Award- winning Jenny Downham launched her career with Before I Die. The story of a young girl facing death, it showed a bold author who could write sensitively about a subject that could easily be sensationalised. In Unbecoming she adopts a similarly direct approach to coping with dementia, the breakdown of marriage and discovering adolescent sexuality as faced collectively and individually by three generations of women in a family. When Katie’s grandmother, whom she has always been told is dead, turns out to be alive and coming to live with them, it begins the discovery of secrets that changes everything in her life. Katie’s grandmother Mary has dementia; she is gradually loosing memories from her past. And yet, looking after her while her mother works, Katie finds that the memories that Mary retains help her to unlock secrets from her mother’s past while also liberating her own feelings and enabling her to speak truthfully at last. An ambitious story that is told across a time span of fifty years, Unbecoming swoops in and out of the lives of the three women reflecting both their enormous differences and their inextricable bonds. Mary’s dementia and increasing confusion is painful but Jenny Downham is touching in her account of it; the effect of it on Katie is optimistic but not unconvincing.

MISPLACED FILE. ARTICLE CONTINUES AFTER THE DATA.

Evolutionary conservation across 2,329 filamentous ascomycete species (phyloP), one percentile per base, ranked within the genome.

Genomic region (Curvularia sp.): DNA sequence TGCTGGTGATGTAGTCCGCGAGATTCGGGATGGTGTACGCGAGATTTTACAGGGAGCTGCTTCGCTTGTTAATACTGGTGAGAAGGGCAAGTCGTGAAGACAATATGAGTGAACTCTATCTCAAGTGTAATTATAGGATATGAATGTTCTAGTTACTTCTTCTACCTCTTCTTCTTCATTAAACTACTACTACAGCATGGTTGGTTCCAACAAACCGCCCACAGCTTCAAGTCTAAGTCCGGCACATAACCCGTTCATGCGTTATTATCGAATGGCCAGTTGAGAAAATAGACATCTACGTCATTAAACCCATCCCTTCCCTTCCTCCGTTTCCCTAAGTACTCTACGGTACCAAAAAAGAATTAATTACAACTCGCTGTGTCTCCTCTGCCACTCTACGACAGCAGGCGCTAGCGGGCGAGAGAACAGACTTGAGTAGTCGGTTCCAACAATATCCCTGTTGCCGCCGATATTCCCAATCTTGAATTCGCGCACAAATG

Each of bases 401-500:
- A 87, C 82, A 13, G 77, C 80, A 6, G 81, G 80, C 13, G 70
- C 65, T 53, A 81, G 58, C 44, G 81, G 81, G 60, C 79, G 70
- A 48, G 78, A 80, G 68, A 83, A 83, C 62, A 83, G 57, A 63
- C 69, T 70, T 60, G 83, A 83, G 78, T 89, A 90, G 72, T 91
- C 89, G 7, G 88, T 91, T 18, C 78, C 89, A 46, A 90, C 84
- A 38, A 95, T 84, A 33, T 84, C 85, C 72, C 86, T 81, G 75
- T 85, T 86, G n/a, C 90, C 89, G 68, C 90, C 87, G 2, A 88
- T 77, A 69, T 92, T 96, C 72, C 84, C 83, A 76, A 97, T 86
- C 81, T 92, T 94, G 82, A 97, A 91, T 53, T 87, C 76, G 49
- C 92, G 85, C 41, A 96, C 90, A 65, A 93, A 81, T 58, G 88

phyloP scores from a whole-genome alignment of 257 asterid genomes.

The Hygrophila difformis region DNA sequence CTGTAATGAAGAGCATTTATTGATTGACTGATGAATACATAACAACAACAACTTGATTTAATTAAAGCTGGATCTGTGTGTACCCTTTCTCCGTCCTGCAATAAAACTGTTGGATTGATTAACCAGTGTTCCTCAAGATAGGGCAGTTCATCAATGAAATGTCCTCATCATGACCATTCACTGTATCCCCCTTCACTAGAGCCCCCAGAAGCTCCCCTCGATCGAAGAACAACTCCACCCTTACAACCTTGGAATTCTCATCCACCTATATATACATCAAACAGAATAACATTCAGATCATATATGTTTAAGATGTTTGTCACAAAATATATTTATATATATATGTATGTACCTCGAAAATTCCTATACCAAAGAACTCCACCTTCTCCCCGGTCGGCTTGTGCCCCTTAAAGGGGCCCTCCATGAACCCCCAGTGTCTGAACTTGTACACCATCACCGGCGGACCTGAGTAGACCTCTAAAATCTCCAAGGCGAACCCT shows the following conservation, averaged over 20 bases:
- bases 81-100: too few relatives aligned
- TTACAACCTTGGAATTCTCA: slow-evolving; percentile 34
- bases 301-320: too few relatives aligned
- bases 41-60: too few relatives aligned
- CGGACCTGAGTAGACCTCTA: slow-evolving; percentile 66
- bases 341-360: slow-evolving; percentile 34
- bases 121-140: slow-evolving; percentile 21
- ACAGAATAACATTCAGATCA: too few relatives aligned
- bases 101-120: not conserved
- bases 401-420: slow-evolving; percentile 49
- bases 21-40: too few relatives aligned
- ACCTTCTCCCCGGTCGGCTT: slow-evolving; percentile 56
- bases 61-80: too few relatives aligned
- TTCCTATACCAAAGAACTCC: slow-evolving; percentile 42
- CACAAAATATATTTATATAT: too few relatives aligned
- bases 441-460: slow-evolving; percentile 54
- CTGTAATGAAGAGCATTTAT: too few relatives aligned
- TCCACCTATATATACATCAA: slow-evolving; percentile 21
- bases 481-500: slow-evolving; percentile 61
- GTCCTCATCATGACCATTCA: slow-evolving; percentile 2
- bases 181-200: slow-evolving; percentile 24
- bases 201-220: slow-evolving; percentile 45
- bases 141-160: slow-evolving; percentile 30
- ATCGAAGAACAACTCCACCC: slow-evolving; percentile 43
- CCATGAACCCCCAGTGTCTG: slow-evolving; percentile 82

Shortlisted for the UKLA 2018 Book Award | One of our Books of the Year 2016 | Alpha hopes that his wife and little son are in Paris and he’s desperate to see them. Denied a visa to travel he must make the long, long journey from his home in the Cote D’Ivoire to Europe as an illegal immigrant, or as he says ‘adventurer’. The story is told through striking images, mostly black and white, colour is used sparingly; sophisticated yet childlike too they vividly depict the people and places of his journey and each one has the power to bring the reader up short. The text too equally demands and holds our attention. Though this is very much one man’s journey it’s one undertaken by many thousands of others and, as Michael Morpurgo says in his introduction, it’s a story we all need to hear and to understand.